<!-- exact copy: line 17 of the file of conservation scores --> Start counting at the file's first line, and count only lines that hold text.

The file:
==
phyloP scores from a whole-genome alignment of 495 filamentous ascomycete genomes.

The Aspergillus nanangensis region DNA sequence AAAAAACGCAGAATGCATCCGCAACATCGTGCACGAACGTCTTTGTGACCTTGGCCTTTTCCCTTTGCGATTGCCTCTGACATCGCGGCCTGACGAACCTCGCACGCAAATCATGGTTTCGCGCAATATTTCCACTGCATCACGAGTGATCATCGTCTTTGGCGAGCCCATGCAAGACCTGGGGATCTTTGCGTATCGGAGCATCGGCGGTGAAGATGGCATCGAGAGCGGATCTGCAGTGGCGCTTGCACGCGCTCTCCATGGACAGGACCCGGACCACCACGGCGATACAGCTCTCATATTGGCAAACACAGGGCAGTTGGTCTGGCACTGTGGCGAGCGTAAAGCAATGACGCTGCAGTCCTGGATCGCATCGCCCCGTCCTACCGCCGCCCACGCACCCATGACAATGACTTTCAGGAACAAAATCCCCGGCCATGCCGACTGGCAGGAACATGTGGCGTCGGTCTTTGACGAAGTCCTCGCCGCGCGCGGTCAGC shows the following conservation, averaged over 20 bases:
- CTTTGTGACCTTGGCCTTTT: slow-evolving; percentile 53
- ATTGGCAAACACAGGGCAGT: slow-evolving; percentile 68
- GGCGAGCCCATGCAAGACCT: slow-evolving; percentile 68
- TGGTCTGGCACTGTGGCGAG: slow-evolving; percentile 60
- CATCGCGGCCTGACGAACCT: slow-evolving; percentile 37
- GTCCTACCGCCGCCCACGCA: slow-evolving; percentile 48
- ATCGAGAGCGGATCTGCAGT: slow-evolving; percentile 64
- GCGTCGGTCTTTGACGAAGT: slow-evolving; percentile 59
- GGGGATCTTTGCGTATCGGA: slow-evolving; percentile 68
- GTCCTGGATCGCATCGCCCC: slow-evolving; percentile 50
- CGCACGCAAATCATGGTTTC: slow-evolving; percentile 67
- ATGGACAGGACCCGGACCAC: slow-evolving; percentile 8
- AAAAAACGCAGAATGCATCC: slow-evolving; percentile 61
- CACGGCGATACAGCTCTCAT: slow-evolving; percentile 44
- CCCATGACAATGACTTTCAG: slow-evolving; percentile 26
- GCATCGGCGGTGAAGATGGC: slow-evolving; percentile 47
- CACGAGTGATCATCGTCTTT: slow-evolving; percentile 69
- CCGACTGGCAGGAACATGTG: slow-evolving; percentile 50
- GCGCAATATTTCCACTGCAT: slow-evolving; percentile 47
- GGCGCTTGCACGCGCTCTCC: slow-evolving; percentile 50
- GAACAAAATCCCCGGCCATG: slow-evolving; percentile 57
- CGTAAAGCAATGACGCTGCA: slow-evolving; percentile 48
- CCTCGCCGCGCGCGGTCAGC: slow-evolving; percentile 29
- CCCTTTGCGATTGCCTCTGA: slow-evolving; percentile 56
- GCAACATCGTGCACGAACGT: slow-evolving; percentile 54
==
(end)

- CCCATGACAATGACTTTCAG: slow-evolving; percentile 26